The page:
A few weeks back, I caught up with an old friend who is now based in Cagayan de Oro. Over some slices of cake and cups of coffee, we shared what we have been up to since our last meeting at Cebu. There was no specific agenda that afternoon. We just talked about the things that matter and even that those do not, in our small happy lives.
I was also delighted to learn that my friend has also done some traveling of her own. Her most recent one I gather, was in Iligan City which is just 1.5 hours away from Cagayan de Oro. She was then able to visit my alma mater, the Mindanao State University – Iligan Insitute of Technology (MSU-IIT), because they performed a few tests in one of our laboratories there.
“Kuya Bren, your school is kinda spooky,” she said. There was no hint of sarcasm or mercy or even humor on her face when she dropped that bomb. She also added that that our restrooms could be convincing sets for a Japanese horror movie and that Sadako could come right out of the cubicles anytime.
I somehow managed to gather my composure after how she described our campus and the college where I came from. I sipped my coffee and then just broke into a smile. At the back of my mind, she was probably right too. I also don’t know how MSU-IIT looks now, because it’s been awhile since I last visited my beloved campus.
The MSU-IIT that I remember does not have tall acacia trees or post-world war buildings. It was chartered only in 1968 and has been an autonomous external campus of the MSU System ever since. Its total area is also just approximately 9 hectares. So if you compare it with other universities in the Philippines, it is relatively young and small as well.
And just like all the other state colleges and universities in the country, our school has also experienced several budget cuts through the years. Even with these setbacks, we were still able to consistently produce top-caliber graduates, embark on various academic researches and forge meaningful dialogues especially with the diverse communities in Mindanao. All these were partly possible because of our fruitful collaboration with local government agencies, private organizations and international universities.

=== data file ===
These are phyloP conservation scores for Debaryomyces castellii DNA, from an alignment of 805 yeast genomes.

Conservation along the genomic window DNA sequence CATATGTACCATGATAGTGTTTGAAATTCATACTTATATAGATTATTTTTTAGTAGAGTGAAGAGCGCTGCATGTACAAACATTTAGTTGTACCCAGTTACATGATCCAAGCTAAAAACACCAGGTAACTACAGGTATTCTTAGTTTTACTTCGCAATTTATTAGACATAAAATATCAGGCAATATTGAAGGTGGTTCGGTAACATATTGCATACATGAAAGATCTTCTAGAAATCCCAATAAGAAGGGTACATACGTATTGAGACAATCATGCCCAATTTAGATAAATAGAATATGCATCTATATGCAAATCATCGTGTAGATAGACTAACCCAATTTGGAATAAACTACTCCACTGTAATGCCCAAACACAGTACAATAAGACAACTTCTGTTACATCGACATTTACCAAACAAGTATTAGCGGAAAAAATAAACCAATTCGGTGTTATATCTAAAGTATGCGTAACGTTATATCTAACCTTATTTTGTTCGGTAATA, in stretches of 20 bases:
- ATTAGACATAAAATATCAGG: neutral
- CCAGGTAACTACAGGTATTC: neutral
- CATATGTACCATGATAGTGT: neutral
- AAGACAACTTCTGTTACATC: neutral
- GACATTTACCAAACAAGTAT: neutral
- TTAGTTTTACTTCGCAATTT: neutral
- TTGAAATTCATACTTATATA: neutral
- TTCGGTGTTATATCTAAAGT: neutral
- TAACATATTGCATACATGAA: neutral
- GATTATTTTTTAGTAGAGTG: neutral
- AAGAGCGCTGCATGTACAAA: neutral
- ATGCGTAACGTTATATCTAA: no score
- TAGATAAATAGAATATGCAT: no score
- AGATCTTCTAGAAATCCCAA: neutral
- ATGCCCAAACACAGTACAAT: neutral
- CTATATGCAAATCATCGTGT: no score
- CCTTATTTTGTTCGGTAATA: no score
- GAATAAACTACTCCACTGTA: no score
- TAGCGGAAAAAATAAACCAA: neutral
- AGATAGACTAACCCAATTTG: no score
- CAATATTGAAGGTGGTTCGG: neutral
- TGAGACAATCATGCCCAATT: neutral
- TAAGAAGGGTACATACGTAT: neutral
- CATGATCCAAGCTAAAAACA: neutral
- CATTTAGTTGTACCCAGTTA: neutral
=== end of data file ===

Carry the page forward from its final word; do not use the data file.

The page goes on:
So even if the tuition fee is very affordable (when I graduated, one unit costs only Php 12.00), our professors see to it that the students, especially those coming from Mindanao, would still enjoy the same quality of education no matter what. We learned as a result, how to make the most out of this opportunity and out of everything else that comes our way.
We do not have stories about headless priests or mysterious dorm joggers or floating corpses. The only campus legends that I know of are the exceptional students, not only those with latin honors but also those who are undeniably brilliant in their own chosen fields – in various businesses, the arts, the academe, research and development and pretty much everything else in between. What I particularly liked about them is that they just work diligently in the background and that they never yearned for the limelight even if their successes deserve some form of media attention.
Well, it is understandable that you can be so married to your own alma mater. We always see this in various college competitions and debate rivalries and even up to our present working environments. But I think that remaining humble with what you have achieved before and after your graduated in college – this virtue is one of the better ways you can honor the ideals of your alma mater. We have our own share of airheads mind you, but the alumnis I referred to, have in that regard, honored MSU-IIT in more ways than one.
I have too many fond memories of my school, but this is the MSU-IIT that I knew or that which I tried to squeeze in just a few paragraphs. Yes, some of our buildings may look spooky but it is the students, the teachers and the staff that breathe life to all its seemingly empty corridors and to every dimly-lit corner in the campus. Despite being hard-pressed in recent times, it is one of the best academic institutions in this part of the world.
MSU-Iligan Institute of Technology
Andres Bonifacio Avenue, Tibanga, 9200 Iligan City, Philippines
Telephone: +63 63 221-4056 | +63 63 492-1173
Facsimile: +63 63 351-6173